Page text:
AT SAEM 2015

SAN DIEGO (FRONTLINE MEDICAL NEWS) – Ketamine sedates violent and highly agitated patients in the emergency department faster than other widely used agents and with a similar rate of adverse events, based on the results of a small observational study presented at the annual meeting of the Society for Academic Emergency Medicine.

Dr. Jeffrey Riddell and his colleagues at the University of California San Francisco, Fresno, reported results from a prospective cohort of 83 patients, 18-65 years old, who presented with acute agitation requiring sedation at a single urban ED.

Ketamine was given to 21 patients at a median dose of 70 mg IV or 250 mg IM. Another 9 patients received haloperidol (5 mg IM), 39 got lorazepam or midazolam (2 mg IV or IM), and 14 were treated with a combination of haloperidol, diphenhydramine, and lorazepam.

Ketamine proved the fastest acting, with a median time to sedation of 3 minutes. Median time to sedation was 8 minutes for haloperidol alone, 10 minutes for the benzodiazepines, and 17.5 minutes for the combination of sedative agents. Patient selection may have been at play in the longer time seen with the combination therapy, a result of clinicians selecting this option for the most agitated patients, Dr. Riddell said in an interview.

Adverse events measured in the study were dystonia, hypotension, hypoxia, and intubation. One of the 9 patients in the haloperidol group had an adverse event, as did 2 of 14 given the combination, 3 of 39 given benzodiazepines, and 3 of 21 given ketamine. “The study wasn’t powered to detect a clinically significant difference in side effects, but in this small subset [the rate of adverse events] looked similar,” Dr. Riddell said.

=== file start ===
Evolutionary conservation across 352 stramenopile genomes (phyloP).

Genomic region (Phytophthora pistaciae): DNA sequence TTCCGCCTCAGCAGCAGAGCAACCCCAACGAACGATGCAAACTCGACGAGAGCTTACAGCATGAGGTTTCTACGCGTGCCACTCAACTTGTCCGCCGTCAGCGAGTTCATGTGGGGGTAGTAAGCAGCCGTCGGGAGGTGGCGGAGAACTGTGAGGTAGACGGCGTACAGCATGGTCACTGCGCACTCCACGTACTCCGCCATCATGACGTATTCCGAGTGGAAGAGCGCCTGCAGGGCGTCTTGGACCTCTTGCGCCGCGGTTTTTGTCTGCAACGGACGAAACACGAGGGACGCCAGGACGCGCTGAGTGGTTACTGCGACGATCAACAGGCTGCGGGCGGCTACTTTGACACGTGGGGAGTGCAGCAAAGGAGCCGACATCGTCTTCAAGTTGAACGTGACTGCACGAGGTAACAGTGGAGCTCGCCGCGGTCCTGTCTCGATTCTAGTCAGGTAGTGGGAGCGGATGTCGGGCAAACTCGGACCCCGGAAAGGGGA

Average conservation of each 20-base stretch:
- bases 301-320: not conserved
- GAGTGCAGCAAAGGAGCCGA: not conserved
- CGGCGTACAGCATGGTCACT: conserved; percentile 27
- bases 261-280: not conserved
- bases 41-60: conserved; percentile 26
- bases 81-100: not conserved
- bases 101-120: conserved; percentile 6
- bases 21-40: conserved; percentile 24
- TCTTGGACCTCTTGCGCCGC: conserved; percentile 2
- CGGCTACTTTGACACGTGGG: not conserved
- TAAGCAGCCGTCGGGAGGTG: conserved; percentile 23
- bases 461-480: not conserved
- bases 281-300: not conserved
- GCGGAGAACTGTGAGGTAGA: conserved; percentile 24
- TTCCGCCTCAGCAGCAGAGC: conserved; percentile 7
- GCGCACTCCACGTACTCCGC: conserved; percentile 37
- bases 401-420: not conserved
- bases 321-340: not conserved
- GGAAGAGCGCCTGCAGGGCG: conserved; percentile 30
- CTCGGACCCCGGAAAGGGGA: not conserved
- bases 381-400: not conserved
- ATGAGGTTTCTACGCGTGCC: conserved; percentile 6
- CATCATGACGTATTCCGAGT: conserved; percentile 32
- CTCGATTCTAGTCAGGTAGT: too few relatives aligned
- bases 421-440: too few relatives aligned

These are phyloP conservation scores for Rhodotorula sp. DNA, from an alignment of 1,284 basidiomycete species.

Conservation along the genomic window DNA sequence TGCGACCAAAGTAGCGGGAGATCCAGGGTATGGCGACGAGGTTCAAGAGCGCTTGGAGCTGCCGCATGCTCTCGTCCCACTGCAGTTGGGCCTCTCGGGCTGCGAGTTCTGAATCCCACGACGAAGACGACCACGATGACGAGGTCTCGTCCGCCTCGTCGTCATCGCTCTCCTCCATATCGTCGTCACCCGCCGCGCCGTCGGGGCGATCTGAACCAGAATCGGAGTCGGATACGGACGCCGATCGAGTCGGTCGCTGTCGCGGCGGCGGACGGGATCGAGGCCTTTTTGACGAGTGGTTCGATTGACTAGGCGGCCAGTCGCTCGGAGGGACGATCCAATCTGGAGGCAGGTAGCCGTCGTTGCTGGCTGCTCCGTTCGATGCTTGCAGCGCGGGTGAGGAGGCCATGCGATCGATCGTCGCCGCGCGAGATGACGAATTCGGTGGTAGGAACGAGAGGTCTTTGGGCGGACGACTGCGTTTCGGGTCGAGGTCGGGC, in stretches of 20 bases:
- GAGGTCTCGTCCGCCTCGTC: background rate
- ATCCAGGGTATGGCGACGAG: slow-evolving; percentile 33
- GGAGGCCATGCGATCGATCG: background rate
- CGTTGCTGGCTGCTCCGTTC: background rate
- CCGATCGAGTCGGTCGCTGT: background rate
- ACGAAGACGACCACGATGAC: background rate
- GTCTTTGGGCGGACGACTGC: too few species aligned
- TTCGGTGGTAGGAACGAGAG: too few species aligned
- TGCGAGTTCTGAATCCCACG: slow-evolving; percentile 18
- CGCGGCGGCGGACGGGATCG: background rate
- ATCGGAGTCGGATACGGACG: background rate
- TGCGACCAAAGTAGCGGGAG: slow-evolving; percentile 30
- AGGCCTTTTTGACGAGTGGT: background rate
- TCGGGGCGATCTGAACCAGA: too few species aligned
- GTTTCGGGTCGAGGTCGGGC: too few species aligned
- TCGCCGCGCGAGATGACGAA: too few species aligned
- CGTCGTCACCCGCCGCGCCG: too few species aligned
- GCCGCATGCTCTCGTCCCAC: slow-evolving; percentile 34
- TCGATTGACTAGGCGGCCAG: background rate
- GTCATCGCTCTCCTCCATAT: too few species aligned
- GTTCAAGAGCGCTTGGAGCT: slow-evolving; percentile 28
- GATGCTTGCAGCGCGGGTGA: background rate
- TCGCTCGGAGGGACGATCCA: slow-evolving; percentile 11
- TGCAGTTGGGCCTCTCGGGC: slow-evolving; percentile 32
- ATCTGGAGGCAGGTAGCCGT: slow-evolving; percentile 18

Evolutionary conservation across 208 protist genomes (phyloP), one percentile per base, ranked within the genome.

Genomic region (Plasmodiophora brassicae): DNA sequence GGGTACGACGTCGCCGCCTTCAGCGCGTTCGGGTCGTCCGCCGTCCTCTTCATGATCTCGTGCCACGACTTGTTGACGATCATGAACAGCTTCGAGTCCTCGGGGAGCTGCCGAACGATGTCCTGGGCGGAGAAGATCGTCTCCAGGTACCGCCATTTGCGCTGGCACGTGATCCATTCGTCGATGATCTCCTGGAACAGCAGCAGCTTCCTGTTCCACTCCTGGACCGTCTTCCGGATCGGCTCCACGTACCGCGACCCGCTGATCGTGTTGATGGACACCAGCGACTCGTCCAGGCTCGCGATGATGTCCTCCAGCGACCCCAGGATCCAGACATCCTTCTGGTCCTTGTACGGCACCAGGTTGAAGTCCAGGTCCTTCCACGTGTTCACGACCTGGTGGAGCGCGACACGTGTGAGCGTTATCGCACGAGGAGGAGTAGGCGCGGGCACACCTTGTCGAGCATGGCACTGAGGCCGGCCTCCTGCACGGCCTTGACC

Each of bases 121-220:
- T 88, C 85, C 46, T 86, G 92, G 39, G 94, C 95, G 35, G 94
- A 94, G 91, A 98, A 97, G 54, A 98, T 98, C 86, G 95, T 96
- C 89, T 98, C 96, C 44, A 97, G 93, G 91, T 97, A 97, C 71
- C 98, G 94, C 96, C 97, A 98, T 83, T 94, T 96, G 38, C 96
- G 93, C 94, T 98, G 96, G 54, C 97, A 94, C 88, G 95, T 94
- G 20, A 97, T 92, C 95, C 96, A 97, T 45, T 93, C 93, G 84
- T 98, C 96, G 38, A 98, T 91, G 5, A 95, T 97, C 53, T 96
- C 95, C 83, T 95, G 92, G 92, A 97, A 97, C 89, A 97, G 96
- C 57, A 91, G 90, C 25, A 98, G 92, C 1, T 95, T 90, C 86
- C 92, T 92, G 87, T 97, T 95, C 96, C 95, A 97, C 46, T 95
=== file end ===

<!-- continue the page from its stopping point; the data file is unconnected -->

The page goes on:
Ketamine’s onset of action, compared with the other agents, was all the more remarkable, he said, because physicians did not separate intramuscular and intravenous delivery forms. Intramuscular delivery is generally slower, therefore, intravenous sedation with ketamine could be even faster than 3 minutes.

Dr. Riddell said his team hoped that the observational study will form the basis for a randomized controlled trial with clinicians blinded to treatment allocation. “Only the ED pharmacist will be aware of the medication type,” he said.

The preliminary data on ketamine’s speed and safety “bore out what our experience was with it in the ED,” he said. “There’s still not a lot of good data about it for agitated patients in the ED, though there’s tons of data for procedural sedation. Extrapolating from that, we’re trying to show that it also works in the ED population that needs a medication for sedation.”

The study was funded by the National Institutes of Health through a grant from the University of California San Francisco Clinical and Translational Science Institute. The investigators declared no conflicts of interest.


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